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The translocator protein in response to cannabinoids

The translocator protein is a vital component in stress and anxiety regulation. As cannabis has the potential to alter anxiety, stress levels and also trigger psychosis and schizophrenia, this study investigates the influence of continuous administration of cannabinoid on the translocator protein in both adult and adolescent rats.

 

Since the translocator protein is mainly expressed outside of the brain, a variety of organs were studied. The results show that cannabinoids have a negative impact on the testicular translocator protein.

 

However importantly, this finding was only observed in the adult rats and not in the adolescent rats. The implications of observing a specifically different effect in the adult compared to adolescent rats suggests adults were most affected by cannaboid treatment whereas adolescent rats showed little change.

 

It is possible that the failure to regulate the translocator protein in adolescents may lead to diseases such as schizophrenia and psychosis in later life.

 

Cannabinoid Fig 1
Fig 1. A schematic diagram of how TSPO might modulate stress and anxiety. Within the brain, cholesterol is transported into the matrix side of the mitochodrion with help from TSPO and other proteins. Once inside, side-chain-cleaving cytochrome P450 enzyme (P450scc) converts cholesterol into pregnenolone. Here it diffuses into the cytoplasm and is converted by a series of other enzymes (not shown) into allotetrahydrodeoxycorticosterone. These neurosteroids are the able to modulate the binding of GABA to GABAA recptors which in turn alters the receptors function nd affect stress and anxiety responses. Figure appropriated from [3].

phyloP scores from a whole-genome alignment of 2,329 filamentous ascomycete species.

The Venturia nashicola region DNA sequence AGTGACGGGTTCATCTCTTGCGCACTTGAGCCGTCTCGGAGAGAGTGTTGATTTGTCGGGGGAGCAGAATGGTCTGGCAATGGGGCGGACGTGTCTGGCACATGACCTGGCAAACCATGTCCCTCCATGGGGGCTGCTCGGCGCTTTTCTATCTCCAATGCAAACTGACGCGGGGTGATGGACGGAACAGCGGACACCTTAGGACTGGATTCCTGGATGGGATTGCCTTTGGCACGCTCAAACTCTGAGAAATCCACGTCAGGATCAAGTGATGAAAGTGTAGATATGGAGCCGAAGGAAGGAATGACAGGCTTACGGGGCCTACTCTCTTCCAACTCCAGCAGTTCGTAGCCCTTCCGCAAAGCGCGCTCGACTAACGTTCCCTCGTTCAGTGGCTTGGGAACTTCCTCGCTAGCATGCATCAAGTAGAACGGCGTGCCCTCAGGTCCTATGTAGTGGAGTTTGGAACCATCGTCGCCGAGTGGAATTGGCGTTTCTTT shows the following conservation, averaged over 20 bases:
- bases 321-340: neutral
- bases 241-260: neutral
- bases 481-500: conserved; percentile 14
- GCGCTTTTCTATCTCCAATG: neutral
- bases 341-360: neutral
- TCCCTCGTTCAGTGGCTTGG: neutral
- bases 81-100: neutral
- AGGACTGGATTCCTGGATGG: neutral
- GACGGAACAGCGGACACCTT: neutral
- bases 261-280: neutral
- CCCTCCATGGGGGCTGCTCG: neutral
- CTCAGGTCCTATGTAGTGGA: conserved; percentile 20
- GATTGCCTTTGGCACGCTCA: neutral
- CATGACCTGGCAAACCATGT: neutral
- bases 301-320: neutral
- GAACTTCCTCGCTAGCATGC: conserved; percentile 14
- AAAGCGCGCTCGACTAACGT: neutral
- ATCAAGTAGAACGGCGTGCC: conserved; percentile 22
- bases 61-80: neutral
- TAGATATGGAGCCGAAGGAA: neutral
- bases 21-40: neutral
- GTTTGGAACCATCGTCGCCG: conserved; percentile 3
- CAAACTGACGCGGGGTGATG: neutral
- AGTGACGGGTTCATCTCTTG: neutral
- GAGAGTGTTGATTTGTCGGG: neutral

The translocator protein

 

The translocator protein (TSPO) is an ancient protein, with analogues found in almost all living organisms studied to date. In mammals, it is expressed in nearly all tissues with important physiological and pathophysiological roles.

 

Currently, known roles and functions of this protein include cholesterol transport, steroid production (steroids are organic compounds found in plants, animals and humans), stress regulation, cell proliferation, apoptosis (normal process leading to cell death), heme (a large ring-shaped molecule with an iron atom at its centre) transport and immune modulation [1].

 

However, perhaps the best studied function is TSPO’s role in steroid production and stress regulation. It has been recognised that TSPO is involved in the transport of cholesterol across the mitochondrial membranes (mitochondria are the energy productive sites of a cell).

 

Once transported inside the matrix side of the mitochondria, enzymes begin converting cholesterol into steroid precursors. Thus, the ability of the TSPO to assist in the transport of cholesterol is critical for the health and development of an organism; this is particularly so as the cholesterol transport process is also the rate limiting step of all new steroid production [2].
 

Studies on the impact of stress and anxiety have noted that TSPO expression is dramatically decreased upon exposure to prolonged periods of stress.

 

The type of stress does not appear to be limited to psychological stress, but also applies to physical stress including forced swimming and electric shocks [1]. In this context, TSPO appears to be a general marker for prolonged stress, with decreases in expression correlating to the degree of stress experienced. The mechanistic process for which TSPO contributes towards stress and anxiety regulation is still being investigated.

One theory is that since TSPO is involved in the rate-limiting step of cholesterol transport, the expression of TSPO is able to regulate steroid production within the brain.

These neurosteroids, such as allopregnanolone and allotetrahydrodeoxycorticosterone, have been shown to regulate the primary inhibitory neurotransmitter, GABA transmissions, within the brain.